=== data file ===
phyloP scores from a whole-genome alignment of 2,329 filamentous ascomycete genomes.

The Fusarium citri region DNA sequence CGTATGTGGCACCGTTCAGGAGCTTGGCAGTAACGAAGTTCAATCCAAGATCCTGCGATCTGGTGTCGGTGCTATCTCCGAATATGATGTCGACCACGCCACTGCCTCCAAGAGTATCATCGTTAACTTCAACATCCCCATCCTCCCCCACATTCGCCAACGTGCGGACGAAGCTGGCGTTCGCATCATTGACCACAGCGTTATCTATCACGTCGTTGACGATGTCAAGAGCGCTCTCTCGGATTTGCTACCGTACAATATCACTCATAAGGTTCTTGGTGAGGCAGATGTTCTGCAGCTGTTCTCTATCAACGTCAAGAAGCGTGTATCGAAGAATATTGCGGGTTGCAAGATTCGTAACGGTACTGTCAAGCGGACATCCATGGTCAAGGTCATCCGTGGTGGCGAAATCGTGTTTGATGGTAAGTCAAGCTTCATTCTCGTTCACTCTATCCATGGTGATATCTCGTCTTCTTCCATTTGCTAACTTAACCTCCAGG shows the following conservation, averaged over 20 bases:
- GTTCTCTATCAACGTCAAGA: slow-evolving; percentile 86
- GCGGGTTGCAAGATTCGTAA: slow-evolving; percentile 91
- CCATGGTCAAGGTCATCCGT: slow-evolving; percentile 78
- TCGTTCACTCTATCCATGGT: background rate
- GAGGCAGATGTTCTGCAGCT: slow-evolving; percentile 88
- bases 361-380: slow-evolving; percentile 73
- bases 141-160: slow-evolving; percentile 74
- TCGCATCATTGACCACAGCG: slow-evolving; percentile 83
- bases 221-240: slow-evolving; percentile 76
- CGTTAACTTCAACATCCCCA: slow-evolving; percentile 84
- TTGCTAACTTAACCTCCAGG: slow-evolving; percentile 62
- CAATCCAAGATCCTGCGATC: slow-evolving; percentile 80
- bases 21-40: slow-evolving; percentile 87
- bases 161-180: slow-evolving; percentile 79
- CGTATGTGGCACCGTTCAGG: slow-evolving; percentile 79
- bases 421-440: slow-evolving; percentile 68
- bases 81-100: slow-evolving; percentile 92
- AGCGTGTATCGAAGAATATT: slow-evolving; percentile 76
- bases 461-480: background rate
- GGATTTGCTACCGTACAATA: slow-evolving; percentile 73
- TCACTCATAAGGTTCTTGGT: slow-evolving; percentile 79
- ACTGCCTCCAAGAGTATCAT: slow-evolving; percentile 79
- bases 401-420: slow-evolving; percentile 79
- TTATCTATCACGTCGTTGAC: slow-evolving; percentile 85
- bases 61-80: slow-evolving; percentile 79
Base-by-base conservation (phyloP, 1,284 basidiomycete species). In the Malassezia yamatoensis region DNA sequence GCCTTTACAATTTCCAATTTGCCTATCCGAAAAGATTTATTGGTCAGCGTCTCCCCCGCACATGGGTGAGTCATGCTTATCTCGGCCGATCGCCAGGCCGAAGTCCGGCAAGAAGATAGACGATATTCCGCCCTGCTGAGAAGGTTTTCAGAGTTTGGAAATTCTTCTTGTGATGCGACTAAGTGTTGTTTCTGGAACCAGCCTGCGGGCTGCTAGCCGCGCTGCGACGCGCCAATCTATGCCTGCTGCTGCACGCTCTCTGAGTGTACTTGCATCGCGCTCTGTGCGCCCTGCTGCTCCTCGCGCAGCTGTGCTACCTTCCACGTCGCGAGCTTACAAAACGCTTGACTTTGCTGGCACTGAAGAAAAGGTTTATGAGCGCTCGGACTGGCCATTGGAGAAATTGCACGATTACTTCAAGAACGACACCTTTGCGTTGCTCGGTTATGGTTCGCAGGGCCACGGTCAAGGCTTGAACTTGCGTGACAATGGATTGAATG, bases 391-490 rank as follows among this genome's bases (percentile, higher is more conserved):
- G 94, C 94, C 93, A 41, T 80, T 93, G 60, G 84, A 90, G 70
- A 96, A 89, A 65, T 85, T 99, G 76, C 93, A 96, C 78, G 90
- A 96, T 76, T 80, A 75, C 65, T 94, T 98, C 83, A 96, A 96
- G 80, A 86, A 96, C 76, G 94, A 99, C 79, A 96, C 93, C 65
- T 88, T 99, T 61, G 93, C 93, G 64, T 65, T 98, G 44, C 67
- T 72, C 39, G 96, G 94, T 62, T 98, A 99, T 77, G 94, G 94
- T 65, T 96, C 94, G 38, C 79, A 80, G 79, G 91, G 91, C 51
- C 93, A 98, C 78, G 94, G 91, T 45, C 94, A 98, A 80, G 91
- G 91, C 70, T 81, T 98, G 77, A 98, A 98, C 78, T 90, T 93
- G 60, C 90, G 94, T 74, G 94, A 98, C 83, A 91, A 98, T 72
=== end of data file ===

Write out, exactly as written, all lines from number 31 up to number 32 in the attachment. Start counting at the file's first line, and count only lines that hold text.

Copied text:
- A 96, T 76, T 80, A 75, C 65, T 94, T 98, C 83, A 96, A 96
- G 80, A 86, A 96, C 76, G 94, A 99, C 79, A 96, C 93, C 65